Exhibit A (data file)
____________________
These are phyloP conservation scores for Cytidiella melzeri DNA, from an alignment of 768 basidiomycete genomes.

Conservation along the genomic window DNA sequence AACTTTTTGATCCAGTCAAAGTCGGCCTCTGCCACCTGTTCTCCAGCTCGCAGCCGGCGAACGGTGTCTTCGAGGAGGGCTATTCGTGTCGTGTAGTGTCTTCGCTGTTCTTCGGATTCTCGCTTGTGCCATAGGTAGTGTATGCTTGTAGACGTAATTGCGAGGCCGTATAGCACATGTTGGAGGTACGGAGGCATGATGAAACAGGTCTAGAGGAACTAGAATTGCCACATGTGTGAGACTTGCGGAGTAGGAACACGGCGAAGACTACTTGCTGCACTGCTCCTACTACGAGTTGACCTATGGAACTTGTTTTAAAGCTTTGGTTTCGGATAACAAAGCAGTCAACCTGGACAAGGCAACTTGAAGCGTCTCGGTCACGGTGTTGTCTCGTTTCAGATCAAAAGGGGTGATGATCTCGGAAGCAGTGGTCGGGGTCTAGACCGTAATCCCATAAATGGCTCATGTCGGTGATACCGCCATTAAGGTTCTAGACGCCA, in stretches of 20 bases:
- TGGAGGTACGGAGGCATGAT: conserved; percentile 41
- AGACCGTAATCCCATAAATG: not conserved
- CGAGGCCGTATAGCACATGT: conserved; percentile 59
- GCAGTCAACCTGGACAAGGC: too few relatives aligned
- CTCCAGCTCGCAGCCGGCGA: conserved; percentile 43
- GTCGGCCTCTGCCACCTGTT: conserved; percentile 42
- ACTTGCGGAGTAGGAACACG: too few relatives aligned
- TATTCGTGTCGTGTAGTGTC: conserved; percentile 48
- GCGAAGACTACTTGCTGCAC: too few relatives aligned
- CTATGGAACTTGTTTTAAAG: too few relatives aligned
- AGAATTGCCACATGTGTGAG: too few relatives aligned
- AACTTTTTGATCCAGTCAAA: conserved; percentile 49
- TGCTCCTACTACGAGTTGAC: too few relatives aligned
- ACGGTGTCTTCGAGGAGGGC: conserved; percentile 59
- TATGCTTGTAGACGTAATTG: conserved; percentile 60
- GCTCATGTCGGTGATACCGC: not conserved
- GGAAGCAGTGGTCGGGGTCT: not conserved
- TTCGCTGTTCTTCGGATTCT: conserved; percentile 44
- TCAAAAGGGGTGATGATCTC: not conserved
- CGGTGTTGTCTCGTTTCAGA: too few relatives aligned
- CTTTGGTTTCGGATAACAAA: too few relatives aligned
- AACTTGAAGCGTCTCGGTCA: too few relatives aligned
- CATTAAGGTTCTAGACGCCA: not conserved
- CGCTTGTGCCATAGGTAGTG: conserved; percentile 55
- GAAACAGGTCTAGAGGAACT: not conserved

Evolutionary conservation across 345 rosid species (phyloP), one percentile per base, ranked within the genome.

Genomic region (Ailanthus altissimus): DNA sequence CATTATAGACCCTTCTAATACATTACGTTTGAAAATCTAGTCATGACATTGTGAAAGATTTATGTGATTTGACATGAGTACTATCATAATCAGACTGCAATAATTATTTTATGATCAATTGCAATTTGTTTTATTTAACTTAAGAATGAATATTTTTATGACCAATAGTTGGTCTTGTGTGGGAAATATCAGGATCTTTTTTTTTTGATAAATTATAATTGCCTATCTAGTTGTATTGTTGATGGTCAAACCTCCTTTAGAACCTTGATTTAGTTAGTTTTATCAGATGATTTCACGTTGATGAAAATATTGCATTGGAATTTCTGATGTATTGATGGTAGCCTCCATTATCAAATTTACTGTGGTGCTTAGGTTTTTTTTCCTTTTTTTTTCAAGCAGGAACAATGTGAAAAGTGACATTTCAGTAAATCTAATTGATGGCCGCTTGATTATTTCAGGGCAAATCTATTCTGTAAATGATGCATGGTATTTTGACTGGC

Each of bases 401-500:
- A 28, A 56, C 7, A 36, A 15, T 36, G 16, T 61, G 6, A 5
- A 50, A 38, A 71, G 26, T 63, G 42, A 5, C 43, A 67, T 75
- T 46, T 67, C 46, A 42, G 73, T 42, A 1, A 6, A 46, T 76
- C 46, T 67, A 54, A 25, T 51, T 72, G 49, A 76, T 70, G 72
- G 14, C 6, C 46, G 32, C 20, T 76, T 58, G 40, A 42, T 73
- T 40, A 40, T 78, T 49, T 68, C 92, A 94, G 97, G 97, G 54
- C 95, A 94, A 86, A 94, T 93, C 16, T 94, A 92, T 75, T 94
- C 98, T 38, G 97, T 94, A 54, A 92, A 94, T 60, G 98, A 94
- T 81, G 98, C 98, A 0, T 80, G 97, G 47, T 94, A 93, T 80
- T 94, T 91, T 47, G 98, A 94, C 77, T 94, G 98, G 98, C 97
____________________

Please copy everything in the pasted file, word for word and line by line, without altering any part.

These are phyloP conservation scores for Cytidiella melzeri DNA, from an alignment of 768 basidiomycete genomes.

Conservation along the genomic window DNA sequence AACTTTTTGATCCAGTCAAAGTCGGCCTCTGCCACCTGTTCTCCAGCTCGCAGCCGGCGAACGGTGTCTTCGAGGAGGGCTATTCGTGTCGTGTAGTGTCTTCGCTGTTCTTCGGATTCTCGCTTGTGCCATAGGTAGTGTATGCTTGTAGACGTAATTGCGAGGCCGTATAGCACATGTTGGAGGTACGGAGGCATGATGAAACAGGTCTAGAGGAACTAGAATTGCCACATGTGTGAGACTTGCGGAGTAGGAACACGGCGAAGACTACTTGCTGCACTGCTCCTACTACGAGTTGACCTATGGAACTTGTTTTAAAGCTTTGGTTTCGGATAACAAAGCAGTCAACCTGGACAAGGCAACTTGAAGCGTCTCGGTCACGGTGTTGTCTCGTTTCAGATCAAAAGGGGTGATGATCTCGGAAGCAGTGGTCGGGGTCTAGACCGTAATCCCATAAATGGCTCATGTCGGTGATACCGCCATTAAGGTTCTAGACGCCA, in stretches of 20 bases:
- TGGAGGTACGGAGGCATGAT: conserved; percentile 41
- AGACCGTAATCCCATAAATG: not conserved
- CGAGGCCGTATAGCACATGT: conserved; percentile 59
- GCAGTCAACCTGGACAAGGC: too few relatives aligned
- CTCCAGCTCGCAGCCGGCGA: conserved; percentile 43
- GTCGGCCTCTGCCACCTGTT: conserved; percentile 42
- ACTTGCGGAGTAGGAACACG: too few relatives aligned
- TATTCGTGTCGTGTAGTGTC: conserved; percentile 48
- GCGAAGACTACTTGCTGCAC: too few relatives aligned
- CTATGGAACTTGTTTTAAAG: too few relatives aligned
- AGAATTGCCACATGTGTGAG: too few relatives aligned
- AACTTTTTGATCCAGTCAAA: conserved; percentile 49
- TGCTCCTACTACGAGTTGAC: too few relatives aligned
- ACGGTGTCTTCGAGGAGGGC: conserved; percentile 59
- TATGCTTGTAGACGTAATTG: conserved; percentile 60
- GCTCATGTCGGTGATACCGC: not conserved
- GGAAGCAGTGGTCGGGGTCT: not conserved
- TTCGCTGTTCTTCGGATTCT: conserved; percentile 44
- TCAAAAGGGGTGATGATCTC: not conserved
- CGGTGTTGTCTCGTTTCAGA: too few relatives aligned
- CTTTGGTTTCGGATAACAAA: too few relatives aligned
- AACTTGAAGCGTCTCGGTCA: too few relatives aligned
- CATTAAGGTTCTAGACGCCA: not conserved
- CGCTTGTGCCATAGGTAGTG: conserved; percentile 55
- GAAACAGGTCTAGAGGAACT: not conserved

Evolutionary conservation across 345 rosid species (phyloP), one percentile per base, ranked within the genome.

Genomic region (Ailanthus altissimus): DNA sequence CATTATAGACCCTTCTAATACATTACGTTTGAAAATCTAGTCATGACATTGTGAAAGATTTATGTGATTTGACATGAGTACTATCATAATCAGACTGCAATAATTATTTTATGATCAATTGCAATTTGTTTTATTTAACTTAAGAATGAATATTTTTATGACCAATAGTTGGTCTTGTGTGGGAAATATCAGGATCTTTTTTTTTTGATAAATTATAATTGCCTATCTAGTTGTATTGTTGATGGTCAAACCTCCTTTAGAACCTTGATTTAGTTAGTTTTATCAGATGATTTCACGTTGATGAAAATATTGCATTGGAATTTCTGATGTATTGATGGTAGCCTCCATTATCAAATTTACTGTGGTGCTTAGGTTTTTTTTCCTTTTTTTTTCAAGCAGGAACAATGTGAAAAGTGACATTTCAGTAAATCTAATTGATGGCCGCTTGATTATTTCAGGGCAAATCTATTCTGTAAATGATGCATGGTATTTTGACTGGC

Each of bases 401-500:
- A 28, A 56, C 7, A 36, A 15, T 36, G 16, T 61, G 6, A 5
- A 50, A 38, A 71, G 26, T 63, G 42, A 5, C 43, A 67, T 75
- T 46, T 67, C 46, A 42, G 73, T 42, A 1, A 6, A 46, T 76
- C 46, T 67, A 54, A 25, T 51, T 72, G 49, A 76, T 70, G 72
- G 14, C 6, C 46, G 32, C 20, T 76, T 58, G 40, A 42, T 73
- T 40, A 40, T 78, T 49, T 68, C 92, A 94, G 97, G 97, G 54
- C 95, A 94, A 86, A 94, T 93, C 16, T 94, A 92, T 75, T 94
- C 98, T 38, G 97, T 94, A 54, A 92, A 94, T 60, G 98, A 94
- T 81, G 98, C 98, A 0, T 80, G 97, G 47, T 94, A 93, T 80
- T 94, T 91, T 47, G 98, A 94, C 77, T 94, G 98, G 98, C 97